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15 December 2017


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Bitterne Parker: Roma Barnes
Sunday, 12 October 2014 00:00


Roma Barnes is a retired academic who was born Bristol in 1948 and who moved to Bitterne Park with her family in the 80s. Her two children attended local schools and colleges and Roma still lives in the same house. Now divorced and living alone, she says she hopes not to move unless her disability (MS) deteriorates. She enjoys history, current affairs, people watching, the art gallery, the waterfront, the city’s parks and the diversity and vitality of the city. She set up and helps run the ‘Triangle Readers’ book group, and says she particularly enjoys “buzzing about on her pavement scooter, a coffee at The Triangle, and a scoot along Riverside Park”.

The Qs & the As

What’s your link with Bitterne Park?  

I came here with my husband. I was working part-time at Bristol Poly at the time, but we’d decided to go wherever the first one of us was able to get a full-time job. And he did, in Southampton, so I followed him on.

What’s your earliest memory of the area?

Arriving here, very tired out from travelling from Bristol, but I thought to myself, “What a lovely area,” and I was very pleased to be here.

How could the area be better?

I think the most important thing is to protect the existing place because I think it’s fantastic – close to the park, nice and diverse, and friendly. And I like the variety of different architecture here: not all modern stuff but a mixture of different buildings and designs. I think that’s valuable to keep and protect for as long as possible.

Tell us something we probably didn’t know already about Bitterne Park

The only thing I can say is that I like to discover new roads to go down, which I explore because I want to find out what the place is like. I’m sure you know all these places already, so I can’t really tell you anything new. But they’re my discoveries!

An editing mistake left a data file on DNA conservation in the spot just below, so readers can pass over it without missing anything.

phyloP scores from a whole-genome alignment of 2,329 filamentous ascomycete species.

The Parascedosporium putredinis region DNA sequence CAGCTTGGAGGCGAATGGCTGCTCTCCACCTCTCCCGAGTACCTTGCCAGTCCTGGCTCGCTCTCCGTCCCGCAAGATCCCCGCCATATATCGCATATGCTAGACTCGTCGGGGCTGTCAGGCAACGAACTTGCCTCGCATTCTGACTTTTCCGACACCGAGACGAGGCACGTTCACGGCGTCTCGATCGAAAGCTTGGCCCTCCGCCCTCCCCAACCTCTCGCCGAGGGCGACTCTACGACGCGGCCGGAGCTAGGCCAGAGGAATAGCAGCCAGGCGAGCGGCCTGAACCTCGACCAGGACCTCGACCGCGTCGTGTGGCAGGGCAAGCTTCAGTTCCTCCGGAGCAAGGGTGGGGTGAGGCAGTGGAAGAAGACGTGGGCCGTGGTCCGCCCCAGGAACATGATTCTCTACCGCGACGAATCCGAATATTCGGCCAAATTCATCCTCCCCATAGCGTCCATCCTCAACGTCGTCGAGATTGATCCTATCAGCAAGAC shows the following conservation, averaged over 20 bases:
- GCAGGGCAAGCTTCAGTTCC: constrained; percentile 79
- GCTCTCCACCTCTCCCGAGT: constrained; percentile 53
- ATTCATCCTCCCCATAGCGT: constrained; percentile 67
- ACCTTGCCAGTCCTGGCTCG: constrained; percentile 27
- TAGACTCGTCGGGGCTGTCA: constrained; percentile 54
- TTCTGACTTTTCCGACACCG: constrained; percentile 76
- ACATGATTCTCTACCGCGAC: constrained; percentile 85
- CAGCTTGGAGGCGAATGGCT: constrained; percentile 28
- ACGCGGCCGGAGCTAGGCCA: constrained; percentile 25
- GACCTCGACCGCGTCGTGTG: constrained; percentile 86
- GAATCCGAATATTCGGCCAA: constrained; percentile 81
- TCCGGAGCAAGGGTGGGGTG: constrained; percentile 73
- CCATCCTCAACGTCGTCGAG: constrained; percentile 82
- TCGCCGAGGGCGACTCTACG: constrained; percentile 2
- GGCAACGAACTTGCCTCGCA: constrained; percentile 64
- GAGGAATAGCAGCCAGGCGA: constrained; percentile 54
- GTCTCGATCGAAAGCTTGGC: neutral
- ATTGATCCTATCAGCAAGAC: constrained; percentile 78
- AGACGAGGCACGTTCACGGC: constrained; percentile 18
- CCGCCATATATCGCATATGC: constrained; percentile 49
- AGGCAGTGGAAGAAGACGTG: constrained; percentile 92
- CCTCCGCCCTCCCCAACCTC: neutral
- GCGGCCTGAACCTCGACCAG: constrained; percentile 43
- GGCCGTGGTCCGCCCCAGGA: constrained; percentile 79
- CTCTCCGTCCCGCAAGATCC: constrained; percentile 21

You’ve got to be persistent. You’ve got to be conscientious. And you’ve got to be open to change.’

What’s good – or not so good – about the wider city?

The city is a safe place to visit, and there’s a good variety of things to do and see, including different types of art venues, cafes, shops, the waterfront and well-maintained gardens and parkland. There are dropped pavements, safe road crossings and there’s an awareness of access provision.

What’s not so good is the maintenance of roads and pavements – and cars, lorries and wheelie bins parking and blocking the pavements!

What’s your passion in life?

My passion in life has always been history. I also like to read, to mix with people, to be sociable, but I can’t do as much as I used to be able to do. Everything I like to do involves the arts, reading, meeting people, and enjoying the countryside.

How do you put bread on your table?

I’m now retired so I don’t have any work coming in, but I am rather sad not to be back at work: I did enjoy my work as a history lecturer.

What has your career taught you?

I think the thing I’ve learnt is that you’ve got to be persistent. You’ve got to be conscientious. And you’ve got to be open to change.

What really gets your goat?

I get really annoyed by people who are arrogant, supercilious or discriminatory. But I try not to get too annoyed because it isn’t good for me!

How do you relax?